Mandatory reconsideration rules deemed unlawful for ESA claimants – impact explained

Mandatory reconsideration is a process that can be followed if a benefit claimant disagrees with a decision they’ve been given for certain state benefits. Reconsiderations can be used for a wide range of benefits which can include ESA, Universal Credit and income support.

READ MORE

  • Child benefit warning: This letter from hmrc must be responded to

If a claimant disagrees with a decision about their benefits, they can ask for the decision to be looked again.

This request must be adhered to so long as any of the following apply:

  • The claimant thinks the office dealing with the claim has made an error or missed important evidence
  • The claimant disagrees with the reasons for the decision
  • The claimant simply wants to have the decision looked at again.

A recent ruling on mandatory reconsideration may have a dramatic effect on how the process is managed.

In a recent ruling detailed by the Royal Courts of Justice, it was found that an ESA claimant by the name of Michael Connor faced unlawful mandatory reconsideration practices.

In October 2018, Michael was informed that he no longer met the requirements to be eligible to receive ESA and as such, he asked for the decision to be revised.

This request was received by the Department for Work and Pensions on November 1 2018 but no decision was taken on the request until the following March.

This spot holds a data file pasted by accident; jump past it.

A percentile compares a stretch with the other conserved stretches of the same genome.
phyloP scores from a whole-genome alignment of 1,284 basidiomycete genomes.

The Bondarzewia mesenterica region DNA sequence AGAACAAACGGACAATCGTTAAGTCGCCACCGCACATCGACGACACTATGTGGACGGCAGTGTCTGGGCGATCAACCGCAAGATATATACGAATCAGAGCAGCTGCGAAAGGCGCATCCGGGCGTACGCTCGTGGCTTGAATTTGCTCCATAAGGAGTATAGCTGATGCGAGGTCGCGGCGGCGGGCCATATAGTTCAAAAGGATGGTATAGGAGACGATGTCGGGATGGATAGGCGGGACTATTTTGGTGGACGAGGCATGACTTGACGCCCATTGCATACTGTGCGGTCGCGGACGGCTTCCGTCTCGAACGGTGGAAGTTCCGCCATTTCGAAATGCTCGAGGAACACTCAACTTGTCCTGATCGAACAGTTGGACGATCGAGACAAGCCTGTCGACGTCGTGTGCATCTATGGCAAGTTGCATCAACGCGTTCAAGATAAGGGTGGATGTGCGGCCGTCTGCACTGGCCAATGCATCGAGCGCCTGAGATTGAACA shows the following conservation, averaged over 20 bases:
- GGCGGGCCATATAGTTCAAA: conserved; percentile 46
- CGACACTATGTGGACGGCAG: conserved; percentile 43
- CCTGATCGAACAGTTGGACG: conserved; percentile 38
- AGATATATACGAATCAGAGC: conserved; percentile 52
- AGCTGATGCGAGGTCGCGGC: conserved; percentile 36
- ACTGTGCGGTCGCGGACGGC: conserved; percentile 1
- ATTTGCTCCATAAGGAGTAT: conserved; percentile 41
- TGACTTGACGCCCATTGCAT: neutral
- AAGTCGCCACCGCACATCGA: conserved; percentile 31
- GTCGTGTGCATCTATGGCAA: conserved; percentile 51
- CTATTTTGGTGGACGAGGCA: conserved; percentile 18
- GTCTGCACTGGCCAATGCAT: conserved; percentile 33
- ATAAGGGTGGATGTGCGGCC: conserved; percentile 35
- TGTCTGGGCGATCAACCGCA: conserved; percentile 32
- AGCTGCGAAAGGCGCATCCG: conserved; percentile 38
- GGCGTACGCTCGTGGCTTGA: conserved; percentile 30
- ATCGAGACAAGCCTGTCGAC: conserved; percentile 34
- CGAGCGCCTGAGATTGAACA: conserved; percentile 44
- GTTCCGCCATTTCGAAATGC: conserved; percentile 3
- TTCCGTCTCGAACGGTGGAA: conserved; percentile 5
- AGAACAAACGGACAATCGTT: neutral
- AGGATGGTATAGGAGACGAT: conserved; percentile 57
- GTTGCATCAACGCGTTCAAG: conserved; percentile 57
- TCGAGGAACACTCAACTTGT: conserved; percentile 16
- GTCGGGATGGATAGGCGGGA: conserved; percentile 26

DON’T MISS:
Tax warning: New rules could add a ‘significant burden’ to freelancers [WARNING]
Retirement warning: Your pension may be raided to cover COVID debt [INSIGHT]
Martin Lewis reveals if SEISS grants will be ‘clawed back’ by HMRC
 [EXPERT]

This, reportedly, meant that Michael had no right to claim ESA for around 18 weeks while the mandatory reconsideration was being reviewed, therefore limiting his income.

The court found that forcing a claimant to wait until an appeal is officially lodged before the ESA can be paid again is in breach of the rules.

As the judge ruled: “It is anomalous that the payment pending appeal arrangements for ESA under regulation 30(3) of the ESA Regulations do not extend to ESA claimants who are required by regulation 3ZA to request the Secretary of State to revise a decision and await her decision on that request before initiating an appeal.”

The ruling went into detail on how the legislation within the rules had a negative impact on this particular claimant’s experience.

READ MORE

  • Credit card: Cashback deals revealed but you must ‘act quickly’

The ruling was critical of particular elements of the bureaucracy involved: “After the hearing, the Secretary of State provided a further witness statement and exhibits from Ms Wilson, and further detailed written submissions.

“However, none of this further information provides the answer.”

The judge concluded his findings by declaring that the regulations concerning the appeal process are unlawful insofar that they are applied to ESA claimants engaging with mandatory reconsideration.

This could, in theory, result in future claimants not having limitations placed on them while their reconsiderations are being evaluated.

The court ruling is very detailed and wide ranging but full details can be found online.

ESA can be applied for by people who have a disability or health condition that affects how much they can work.

So long as the claimant is eligible, ESA will provide them with:

  • money to help with living costs if they’re unable to work
  • support to get back into work if they’re able to

To apply for ESA, claimants will need to head online and have their National Insurance number ready.

Additionally, other private details will be needed such as banking details, contact information for their doctors and details of the claimant’s income levels if they’re working.

Source: Read Full Article